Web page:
Private museum marks life changes in past 40 years

( )| Updated : 2018-11-07

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Cui Zhaosen, a 71-year-old man in Jinan, capital of Shandong province, owns a "family museum" located in a 400-square-meter basement in the city's Shizhong district. 

He not only organized detailed life files for his family, but also moved objects of daily life of the past into the museum.

There are 14,500 old objects spanning more than half of a century, including old furniture of 1960s, Phoenix-brand bicycles, refrigerators and televisions in the 1970s, "Dageda", the first-generation mobile phone in the 1980s, audio combination in the 1990s and cameras in 21st century. 

The collections are old objects from ordinary people's daily life, which record the social changes in Jinan during the 40 years of reform and opening-up.

For Cui and people living in that era, these old objects carries the memories of three generations of a family and witnessed the changes in people's life in those days.

The ever-changing equipment and the replacement of tens of thousands of daily necessities indicate that people's demand for life has changed from "satisfaction" to "quality". It is a brilliant achievement of 40 years of reform and opening-up.

The era left behind is forever engraved in Cui's memory, which is extremely precious.

In addition to daily life objects, the museum also has a complete collection of the film magazine Popular Cinema from 1950 to December 2015 collected by Cui. It is by far the most complete collection in the country.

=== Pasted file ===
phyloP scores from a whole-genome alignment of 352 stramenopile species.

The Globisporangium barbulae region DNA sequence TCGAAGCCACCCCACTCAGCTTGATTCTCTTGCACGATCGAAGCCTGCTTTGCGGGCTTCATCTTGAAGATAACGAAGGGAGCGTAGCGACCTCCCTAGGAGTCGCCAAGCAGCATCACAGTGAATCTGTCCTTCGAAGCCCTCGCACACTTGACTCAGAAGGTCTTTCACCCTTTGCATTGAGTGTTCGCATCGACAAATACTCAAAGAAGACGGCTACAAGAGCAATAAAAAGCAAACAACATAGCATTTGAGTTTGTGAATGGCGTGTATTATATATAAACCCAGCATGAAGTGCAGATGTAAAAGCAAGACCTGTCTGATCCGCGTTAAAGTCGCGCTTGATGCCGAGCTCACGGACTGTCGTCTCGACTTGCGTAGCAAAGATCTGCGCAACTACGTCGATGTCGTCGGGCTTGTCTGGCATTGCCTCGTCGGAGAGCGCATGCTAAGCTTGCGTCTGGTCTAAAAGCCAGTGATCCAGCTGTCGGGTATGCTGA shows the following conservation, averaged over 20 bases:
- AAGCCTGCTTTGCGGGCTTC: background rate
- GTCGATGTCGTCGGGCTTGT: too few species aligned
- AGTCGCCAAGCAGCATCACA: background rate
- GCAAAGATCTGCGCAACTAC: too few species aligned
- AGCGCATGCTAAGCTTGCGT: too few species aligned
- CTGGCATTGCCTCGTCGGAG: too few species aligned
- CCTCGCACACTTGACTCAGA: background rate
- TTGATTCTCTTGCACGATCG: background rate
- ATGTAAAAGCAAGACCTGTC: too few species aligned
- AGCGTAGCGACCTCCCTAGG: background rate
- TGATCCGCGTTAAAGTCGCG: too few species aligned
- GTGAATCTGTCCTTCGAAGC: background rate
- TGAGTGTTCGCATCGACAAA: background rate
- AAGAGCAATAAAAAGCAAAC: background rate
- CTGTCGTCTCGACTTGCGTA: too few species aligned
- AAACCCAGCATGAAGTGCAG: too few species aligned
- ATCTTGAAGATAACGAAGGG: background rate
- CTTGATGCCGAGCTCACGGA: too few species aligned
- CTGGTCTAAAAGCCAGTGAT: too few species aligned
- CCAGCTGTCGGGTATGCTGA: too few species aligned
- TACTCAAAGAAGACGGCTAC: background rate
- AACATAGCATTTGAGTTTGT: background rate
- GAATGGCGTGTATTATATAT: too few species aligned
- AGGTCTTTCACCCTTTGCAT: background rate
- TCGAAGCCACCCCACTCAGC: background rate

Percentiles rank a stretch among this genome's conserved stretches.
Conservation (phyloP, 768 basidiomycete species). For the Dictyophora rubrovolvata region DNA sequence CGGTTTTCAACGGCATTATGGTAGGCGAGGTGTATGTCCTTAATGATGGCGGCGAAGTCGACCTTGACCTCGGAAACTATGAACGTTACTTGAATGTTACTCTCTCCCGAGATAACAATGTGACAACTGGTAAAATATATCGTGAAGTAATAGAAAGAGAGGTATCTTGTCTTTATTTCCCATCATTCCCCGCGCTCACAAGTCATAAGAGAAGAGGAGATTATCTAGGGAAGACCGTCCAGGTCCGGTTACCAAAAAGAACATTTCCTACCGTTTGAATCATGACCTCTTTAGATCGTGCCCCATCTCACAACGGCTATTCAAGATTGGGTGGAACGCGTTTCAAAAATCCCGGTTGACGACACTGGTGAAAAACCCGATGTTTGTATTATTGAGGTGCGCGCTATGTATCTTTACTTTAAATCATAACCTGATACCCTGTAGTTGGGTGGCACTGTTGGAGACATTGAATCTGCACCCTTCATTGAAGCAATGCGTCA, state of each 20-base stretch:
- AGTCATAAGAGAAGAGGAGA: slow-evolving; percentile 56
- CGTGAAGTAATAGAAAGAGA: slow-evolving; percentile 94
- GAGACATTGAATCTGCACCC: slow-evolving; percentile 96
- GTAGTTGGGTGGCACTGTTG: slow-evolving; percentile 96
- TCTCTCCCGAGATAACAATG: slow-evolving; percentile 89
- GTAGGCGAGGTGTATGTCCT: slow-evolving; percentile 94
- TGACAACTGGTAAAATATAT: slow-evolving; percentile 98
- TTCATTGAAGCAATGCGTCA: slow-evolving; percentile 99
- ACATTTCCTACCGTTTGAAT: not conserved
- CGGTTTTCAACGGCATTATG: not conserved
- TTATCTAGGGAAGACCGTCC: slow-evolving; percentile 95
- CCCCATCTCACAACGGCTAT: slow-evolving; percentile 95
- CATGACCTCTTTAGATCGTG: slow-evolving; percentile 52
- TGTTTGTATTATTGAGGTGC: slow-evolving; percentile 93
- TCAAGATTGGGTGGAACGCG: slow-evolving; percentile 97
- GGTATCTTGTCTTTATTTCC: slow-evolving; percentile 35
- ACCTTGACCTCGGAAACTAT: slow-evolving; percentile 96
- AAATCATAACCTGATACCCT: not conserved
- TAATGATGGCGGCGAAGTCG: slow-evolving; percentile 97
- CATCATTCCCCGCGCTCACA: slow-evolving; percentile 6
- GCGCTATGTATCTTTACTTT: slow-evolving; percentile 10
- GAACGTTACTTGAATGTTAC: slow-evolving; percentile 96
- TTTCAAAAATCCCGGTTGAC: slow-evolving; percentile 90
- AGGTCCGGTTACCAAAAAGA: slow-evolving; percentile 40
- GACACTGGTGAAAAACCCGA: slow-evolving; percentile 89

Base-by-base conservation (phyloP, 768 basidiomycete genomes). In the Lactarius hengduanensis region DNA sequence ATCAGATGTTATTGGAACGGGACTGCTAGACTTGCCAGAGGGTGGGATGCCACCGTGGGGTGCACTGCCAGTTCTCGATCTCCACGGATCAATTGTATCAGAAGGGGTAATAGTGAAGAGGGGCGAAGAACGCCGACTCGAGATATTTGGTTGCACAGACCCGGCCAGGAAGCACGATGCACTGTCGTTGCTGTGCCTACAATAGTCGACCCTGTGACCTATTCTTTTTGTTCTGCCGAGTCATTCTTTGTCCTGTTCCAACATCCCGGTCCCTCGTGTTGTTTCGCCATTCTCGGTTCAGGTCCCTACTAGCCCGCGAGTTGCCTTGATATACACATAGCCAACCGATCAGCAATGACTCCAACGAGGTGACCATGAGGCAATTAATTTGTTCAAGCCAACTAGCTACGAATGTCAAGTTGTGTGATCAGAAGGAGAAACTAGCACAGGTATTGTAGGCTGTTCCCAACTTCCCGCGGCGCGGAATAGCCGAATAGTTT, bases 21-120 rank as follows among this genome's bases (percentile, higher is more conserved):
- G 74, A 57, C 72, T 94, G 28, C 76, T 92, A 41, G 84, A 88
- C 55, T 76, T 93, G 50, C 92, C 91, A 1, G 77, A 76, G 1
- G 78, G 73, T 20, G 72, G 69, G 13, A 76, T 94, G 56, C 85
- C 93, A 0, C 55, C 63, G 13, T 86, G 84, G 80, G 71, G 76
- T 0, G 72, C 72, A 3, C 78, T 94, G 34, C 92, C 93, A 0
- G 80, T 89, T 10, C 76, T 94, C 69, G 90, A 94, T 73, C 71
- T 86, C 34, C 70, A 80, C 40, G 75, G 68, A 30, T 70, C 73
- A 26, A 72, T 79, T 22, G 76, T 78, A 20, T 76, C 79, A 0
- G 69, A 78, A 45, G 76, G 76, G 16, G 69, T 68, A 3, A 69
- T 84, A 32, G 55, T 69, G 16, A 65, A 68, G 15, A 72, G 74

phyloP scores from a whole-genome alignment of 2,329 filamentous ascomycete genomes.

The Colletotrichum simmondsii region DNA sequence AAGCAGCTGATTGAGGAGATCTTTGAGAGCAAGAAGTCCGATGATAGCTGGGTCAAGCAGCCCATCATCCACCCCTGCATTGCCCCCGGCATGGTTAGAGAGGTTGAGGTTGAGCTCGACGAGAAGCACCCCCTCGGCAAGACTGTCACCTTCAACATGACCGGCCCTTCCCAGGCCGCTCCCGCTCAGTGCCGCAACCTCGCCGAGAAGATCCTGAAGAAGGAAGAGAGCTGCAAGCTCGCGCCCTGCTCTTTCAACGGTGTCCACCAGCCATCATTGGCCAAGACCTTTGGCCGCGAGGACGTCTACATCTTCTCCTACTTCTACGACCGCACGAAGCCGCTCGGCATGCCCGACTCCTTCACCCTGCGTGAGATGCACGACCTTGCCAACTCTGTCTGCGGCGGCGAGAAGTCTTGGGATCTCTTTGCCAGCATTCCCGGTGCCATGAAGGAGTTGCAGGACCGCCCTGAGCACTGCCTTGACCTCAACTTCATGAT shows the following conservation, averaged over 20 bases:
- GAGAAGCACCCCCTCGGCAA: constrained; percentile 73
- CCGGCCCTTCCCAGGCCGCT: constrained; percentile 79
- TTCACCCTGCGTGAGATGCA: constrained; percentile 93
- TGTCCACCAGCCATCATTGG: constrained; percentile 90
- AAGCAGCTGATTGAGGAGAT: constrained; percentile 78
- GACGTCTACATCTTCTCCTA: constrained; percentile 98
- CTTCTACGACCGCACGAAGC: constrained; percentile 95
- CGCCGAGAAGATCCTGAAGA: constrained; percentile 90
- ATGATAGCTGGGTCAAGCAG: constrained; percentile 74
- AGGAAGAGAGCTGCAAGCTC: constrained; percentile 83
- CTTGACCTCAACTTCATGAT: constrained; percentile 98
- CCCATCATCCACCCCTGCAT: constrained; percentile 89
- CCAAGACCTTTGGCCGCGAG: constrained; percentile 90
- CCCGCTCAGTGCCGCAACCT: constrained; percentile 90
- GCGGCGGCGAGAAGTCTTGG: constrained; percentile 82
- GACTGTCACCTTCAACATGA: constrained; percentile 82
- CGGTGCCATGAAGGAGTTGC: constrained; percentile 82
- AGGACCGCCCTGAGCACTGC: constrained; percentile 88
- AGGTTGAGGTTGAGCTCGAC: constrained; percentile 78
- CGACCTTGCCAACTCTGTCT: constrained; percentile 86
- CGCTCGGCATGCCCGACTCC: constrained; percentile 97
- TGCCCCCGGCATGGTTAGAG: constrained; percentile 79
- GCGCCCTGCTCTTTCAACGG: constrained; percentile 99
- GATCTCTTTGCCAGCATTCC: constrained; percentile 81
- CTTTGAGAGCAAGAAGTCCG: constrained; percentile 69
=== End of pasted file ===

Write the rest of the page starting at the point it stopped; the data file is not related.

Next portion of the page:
"Look, this is the bowl I used when I was a child. This is my mother's sewing basket during those years. This is a Dageda worth nearly 40,000 yuan ($5777) in 1992 and this is a small and convenient mobile phone we use today. In the past 40 years of reform and opening-up, the change of communication tools has had a profound impact on people's lives," said the 71-year-old man in his "house museum". He introduced the old objects to guests with great interest.

"These items carry the growth track of people, and also mark a memory of an era. I hope these things can be passed down from generation to generation," Cui said when touching the bowl his mother used in the past and turning over the textbook of his daughter when she was a child.


Cui Zhaosen introduces exhibits at his private museum in Jinan, Shandong province. [Photo/]


Match coupons collected by Cui Zhaosen. The coupons were a substitute for cash that could be used to buy matches in the old days as China suffered from material shortage when it was newly founded.[Photo/]


Cui's museum displays old furniture of the 1960s. [Photo/] 

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